The MGA With An Attitude
Body Sill Replacement - RT-614B
A Simpler Point of View, Box Panel Forming
Now four years later we have a simpler point of view for forming this part. Well, at least a different point of view that might make it easier to understand. That troublesome surface "D" with progressive bends and a twist can be defined much simpler with a slight change of geometry to turn the progressive bends into simple bends and the twisted surface into two triangles. Starting with the prior drawing, divide surface "D" into two triangles D1 and D2 by drawing a new line from corner to corner as shown by the blue line in these drawings. (Click for larger images).
When bending up the part put a 3-1/2 degree bend on the new line. The flat blank before bending is the same, and the end view after final forming looks the same. Difference is the lower surface "D" is now slightly convex on the outboard side of the box, the previously twisted surface is now two flat triangles, and those pesky progressive bends are now magically simple bends.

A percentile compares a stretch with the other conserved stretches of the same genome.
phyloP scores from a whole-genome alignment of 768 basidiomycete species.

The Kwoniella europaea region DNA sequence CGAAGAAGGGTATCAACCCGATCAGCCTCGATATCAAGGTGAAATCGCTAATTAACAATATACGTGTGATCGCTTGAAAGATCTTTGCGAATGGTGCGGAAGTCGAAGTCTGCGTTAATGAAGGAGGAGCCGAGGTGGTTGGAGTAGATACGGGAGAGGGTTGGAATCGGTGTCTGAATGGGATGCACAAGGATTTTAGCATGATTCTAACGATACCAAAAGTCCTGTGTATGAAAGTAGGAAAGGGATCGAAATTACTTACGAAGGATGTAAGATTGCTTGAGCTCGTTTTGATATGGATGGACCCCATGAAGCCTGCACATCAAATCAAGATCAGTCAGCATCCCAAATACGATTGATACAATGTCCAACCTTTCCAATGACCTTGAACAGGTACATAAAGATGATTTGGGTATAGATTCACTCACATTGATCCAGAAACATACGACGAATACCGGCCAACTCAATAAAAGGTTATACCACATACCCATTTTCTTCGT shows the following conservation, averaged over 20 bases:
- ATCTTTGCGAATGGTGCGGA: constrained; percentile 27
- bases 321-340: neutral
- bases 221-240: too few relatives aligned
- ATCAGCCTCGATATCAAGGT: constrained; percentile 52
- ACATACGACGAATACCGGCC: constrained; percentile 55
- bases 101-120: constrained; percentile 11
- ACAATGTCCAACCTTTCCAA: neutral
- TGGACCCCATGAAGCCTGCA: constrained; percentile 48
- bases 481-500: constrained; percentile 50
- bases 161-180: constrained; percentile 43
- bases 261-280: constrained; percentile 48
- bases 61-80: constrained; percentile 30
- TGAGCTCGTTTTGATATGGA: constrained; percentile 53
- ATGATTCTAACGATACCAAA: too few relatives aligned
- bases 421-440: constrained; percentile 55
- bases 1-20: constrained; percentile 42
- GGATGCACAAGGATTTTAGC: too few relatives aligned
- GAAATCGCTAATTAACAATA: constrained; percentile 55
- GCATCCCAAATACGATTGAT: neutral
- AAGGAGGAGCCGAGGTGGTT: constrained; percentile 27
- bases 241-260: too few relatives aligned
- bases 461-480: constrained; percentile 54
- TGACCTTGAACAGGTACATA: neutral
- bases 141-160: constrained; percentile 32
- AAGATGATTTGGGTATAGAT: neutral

Notice change of the "initial" bend angle in the end views. You don't have to bend these in any particular sequence. I only show the triangulation bend done last as it seems easy to view that way (and didn't require so much adjustment of the drawing). I'm not sure how modern bending equipment might handle three surfaces converging at a common intersection with an acute point. As I said, simple in theory, and easy enough to draw, but how you actually do it with available tooling is a good question.
Below we have a 3D drawing of the part with simple bends. There is a fellow in Germany who is about to punch one out on an automatic bending machine. This should be interesting. I wonder who gets to test the prototype? See next page for progress photos.